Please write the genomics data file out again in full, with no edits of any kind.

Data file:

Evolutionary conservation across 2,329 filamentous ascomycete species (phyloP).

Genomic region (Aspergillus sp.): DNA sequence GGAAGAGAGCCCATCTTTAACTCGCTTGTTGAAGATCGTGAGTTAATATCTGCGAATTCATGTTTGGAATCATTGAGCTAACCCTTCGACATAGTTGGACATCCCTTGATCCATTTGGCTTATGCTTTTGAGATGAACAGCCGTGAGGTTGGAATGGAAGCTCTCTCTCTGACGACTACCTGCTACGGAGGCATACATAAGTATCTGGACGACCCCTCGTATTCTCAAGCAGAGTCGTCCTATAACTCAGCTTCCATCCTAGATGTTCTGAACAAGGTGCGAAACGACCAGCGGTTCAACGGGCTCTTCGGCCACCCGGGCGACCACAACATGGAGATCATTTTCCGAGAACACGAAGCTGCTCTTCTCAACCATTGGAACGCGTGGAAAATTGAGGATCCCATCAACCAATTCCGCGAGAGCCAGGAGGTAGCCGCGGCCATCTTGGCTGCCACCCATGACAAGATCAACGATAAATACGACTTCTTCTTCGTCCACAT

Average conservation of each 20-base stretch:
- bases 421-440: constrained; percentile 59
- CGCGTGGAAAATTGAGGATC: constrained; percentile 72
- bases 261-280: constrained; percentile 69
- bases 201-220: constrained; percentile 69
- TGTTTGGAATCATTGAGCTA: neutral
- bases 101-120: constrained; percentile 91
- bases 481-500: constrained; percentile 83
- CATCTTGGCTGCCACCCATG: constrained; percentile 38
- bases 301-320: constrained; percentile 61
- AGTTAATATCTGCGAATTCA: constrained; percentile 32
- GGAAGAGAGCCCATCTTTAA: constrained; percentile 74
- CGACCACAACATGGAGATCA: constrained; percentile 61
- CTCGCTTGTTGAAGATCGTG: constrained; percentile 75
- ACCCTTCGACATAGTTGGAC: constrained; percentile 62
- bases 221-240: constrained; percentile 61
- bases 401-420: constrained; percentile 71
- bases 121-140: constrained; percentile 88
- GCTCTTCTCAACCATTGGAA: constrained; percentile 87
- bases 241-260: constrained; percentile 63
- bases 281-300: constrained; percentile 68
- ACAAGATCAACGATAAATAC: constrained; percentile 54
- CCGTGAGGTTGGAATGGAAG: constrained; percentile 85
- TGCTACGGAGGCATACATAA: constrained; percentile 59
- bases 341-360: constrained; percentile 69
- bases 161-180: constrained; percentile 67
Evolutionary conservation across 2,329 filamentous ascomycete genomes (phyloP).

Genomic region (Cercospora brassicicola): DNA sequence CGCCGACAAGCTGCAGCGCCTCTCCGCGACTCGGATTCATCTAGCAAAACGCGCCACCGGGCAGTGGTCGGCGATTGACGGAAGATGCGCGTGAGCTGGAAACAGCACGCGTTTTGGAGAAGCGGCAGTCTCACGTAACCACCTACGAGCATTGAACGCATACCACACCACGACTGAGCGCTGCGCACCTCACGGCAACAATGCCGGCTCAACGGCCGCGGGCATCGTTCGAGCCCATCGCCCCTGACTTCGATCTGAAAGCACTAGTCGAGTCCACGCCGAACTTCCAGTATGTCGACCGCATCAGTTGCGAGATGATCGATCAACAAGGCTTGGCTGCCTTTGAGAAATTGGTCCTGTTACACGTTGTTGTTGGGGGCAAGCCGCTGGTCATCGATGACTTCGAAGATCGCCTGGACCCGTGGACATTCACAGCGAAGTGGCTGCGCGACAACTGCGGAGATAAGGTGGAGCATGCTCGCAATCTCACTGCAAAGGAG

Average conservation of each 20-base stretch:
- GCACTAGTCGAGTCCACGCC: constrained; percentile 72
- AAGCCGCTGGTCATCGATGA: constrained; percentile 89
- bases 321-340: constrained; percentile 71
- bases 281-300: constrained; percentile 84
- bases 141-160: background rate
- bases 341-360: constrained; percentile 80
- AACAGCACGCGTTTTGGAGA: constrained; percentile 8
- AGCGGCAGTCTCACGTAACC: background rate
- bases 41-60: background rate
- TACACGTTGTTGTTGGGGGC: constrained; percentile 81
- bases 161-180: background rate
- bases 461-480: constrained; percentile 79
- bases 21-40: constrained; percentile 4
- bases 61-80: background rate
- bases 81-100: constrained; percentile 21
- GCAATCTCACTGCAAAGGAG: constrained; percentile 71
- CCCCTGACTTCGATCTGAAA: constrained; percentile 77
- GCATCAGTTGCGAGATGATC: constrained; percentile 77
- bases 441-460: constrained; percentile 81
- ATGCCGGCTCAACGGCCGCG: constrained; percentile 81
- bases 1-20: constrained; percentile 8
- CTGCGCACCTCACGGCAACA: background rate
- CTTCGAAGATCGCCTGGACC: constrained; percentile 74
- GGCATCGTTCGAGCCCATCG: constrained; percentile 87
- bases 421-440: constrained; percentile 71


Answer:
Evolutionary conservation across 2,329 filamentous ascomycete species (phyloP).

Genomic region (Aspergillus sp.): DNA sequence GGAAGAGAGCCCATCTTTAACTCGCTTGTTGAAGATCGTGAGTTAATATCTGCGAATTCATGTTTGGAATCATTGAGCTAACCCTTCGACATAGTTGGACATCCCTTGATCCATTTGGCTTATGCTTTTGAGATGAACAGCCGTGAGGTTGGAATGGAAGCTCTCTCTCTGACGACTACCTGCTACGGAGGCATACATAAGTATCTGGACGACCCCTCGTATTCTCAAGCAGAGTCGTCCTATAACTCAGCTTCCATCCTAGATGTTCTGAACAAGGTGCGAAACGACCAGCGGTTCAACGGGCTCTTCGGCCACCCGGGCGACCACAACATGGAGATCATTTTCCGAGAACACGAAGCTGCTCTTCTCAACCATTGGAACGCGTGGAAAATTGAGGATCCCATCAACCAATTCCGCGAGAGCCAGGAGGTAGCCGCGGCCATCTTGGCTGCCACCCATGACAAGATCAACGATAAATACGACTTCTTCTTCGTCCACAT

Average conservation of each 20-base stretch:
- bases 421-440: constrained; percentile 59
- CGCGTGGAAAATTGAGGATC: constrained; percentile 72
- bases 261-280: constrained; percentile 69
- bases 201-220: constrained; percentile 69
- TGTTTGGAATCATTGAGCTA: neutral
- bases 101-120: constrained; percentile 91
- bases 481-500: constrained; percentile 83
- CATCTTGGCTGCCACCCATG: constrained; percentile 38
- bases 301-320: constrained; percentile 61
- AGTTAATATCTGCGAATTCA: constrained; percentile 32
- GGAAGAGAGCCCATCTTTAA: constrained; percentile 74
- CGACCACAACATGGAGATCA: constrained; percentile 61
- CTCGCTTGTTGAAGATCGTG: constrained; percentile 75
- ACCCTTCGACATAGTTGGAC: constrained; percentile 62
- bases 221-240: constrained; percentile 61
- bases 401-420: constrained; percentile 71
- bases 121-140: constrained; percentile 88
- GCTCTTCTCAACCATTGGAA: constrained; percentile 87
- bases 241-260: constrained; percentile 63
- bases 281-300: constrained; percentile 68
- ACAAGATCAACGATAAATAC: constrained; percentile 54
- CCGTGAGGTTGGAATGGAAG: constrained; percentile 85
- TGCTACGGAGGCATACATAA: constrained; percentile 59
- bases 341-360: constrained; percentile 69
- bases 161-180: constrained; percentile 67
Evolutionary conservation across 2,329 filamentous ascomycete genomes (phyloP).

Genomic region (Cercospora brassicicola): DNA sequence CGCCGACAAGCTGCAGCGCCTCTCCGCGACTCGGATTCATCTAGCAAAACGCGCCACCGGGCAGTGGTCGGCGATTGACGGAAGATGCGCGTGAGCTGGAAACAGCACGCGTTTTGGAGAAGCGGCAGTCTCACGTAACCACCTACGAGCATTGAACGCATACCACACCACGACTGAGCGCTGCGCACCTCACGGCAACAATGCCGGCTCAACGGCCGCGGGCATCGTTCGAGCCCATCGCCCCTGACTTCGATCTGAAAGCACTAGTCGAGTCCACGCCGAACTTCCAGTATGTCGACCGCATCAGTTGCGAGATGATCGATCAACAAGGCTTGGCTGCCTTTGAGAAATTGGTCCTGTTACACGTTGTTGTTGGGGGCAAGCCGCTGGTCATCGATGACTTCGAAGATCGCCTGGACCCGTGGACATTCACAGCGAAGTGGCTGCGCGACAACTGCGGAGATAAGGTGGAGCATGCTCGCAATCTCACTGCAAAGGAG

Average conservation of each 20-base stretch:
- GCACTAGTCGAGTCCACGCC: constrained; percentile 72
- AAGCCGCTGGTCATCGATGA: constrained; percentile 89
- bases 321-340: constrained; percentile 71
- bases 281-300: constrained; percentile 84
- bases 141-160: background rate
- bases 341-360: constrained; percentile 80
- AACAGCACGCGTTTTGGAGA: constrained; percentile 8
- AGCGGCAGTCTCACGTAACC: background rate
- bases 41-60: background rate
- TACACGTTGTTGTTGGGGGC: constrained; percentile 81
- bases 161-180: background rate
- bases 461-480: constrained; percentile 79
- bases 21-40: constrained; percentile 4
- bases 61-80: background rate
- bases 81-100: constrained; percentile 21
- GCAATCTCACTGCAAAGGAG: constrained; percentile 71
- CCCCTGACTTCGATCTGAAA: constrained; percentile 77
- GCATCAGTTGCGAGATGATC: constrained; percentile 77
- bases 441-460: constrained; percentile 81
- ATGCCGGCTCAACGGCCGCG: constrained; percentile 81
- bases 1-20: constrained; percentile 8
- CTGCGCACCTCACGGCAACA: background rate
- CTTCGAAGATCGCCTGGACC: constrained; percentile 74
- GGCATCGTTCGAGCCCATCG: constrained; percentile 87
- bases 421-440: constrained; percentile 71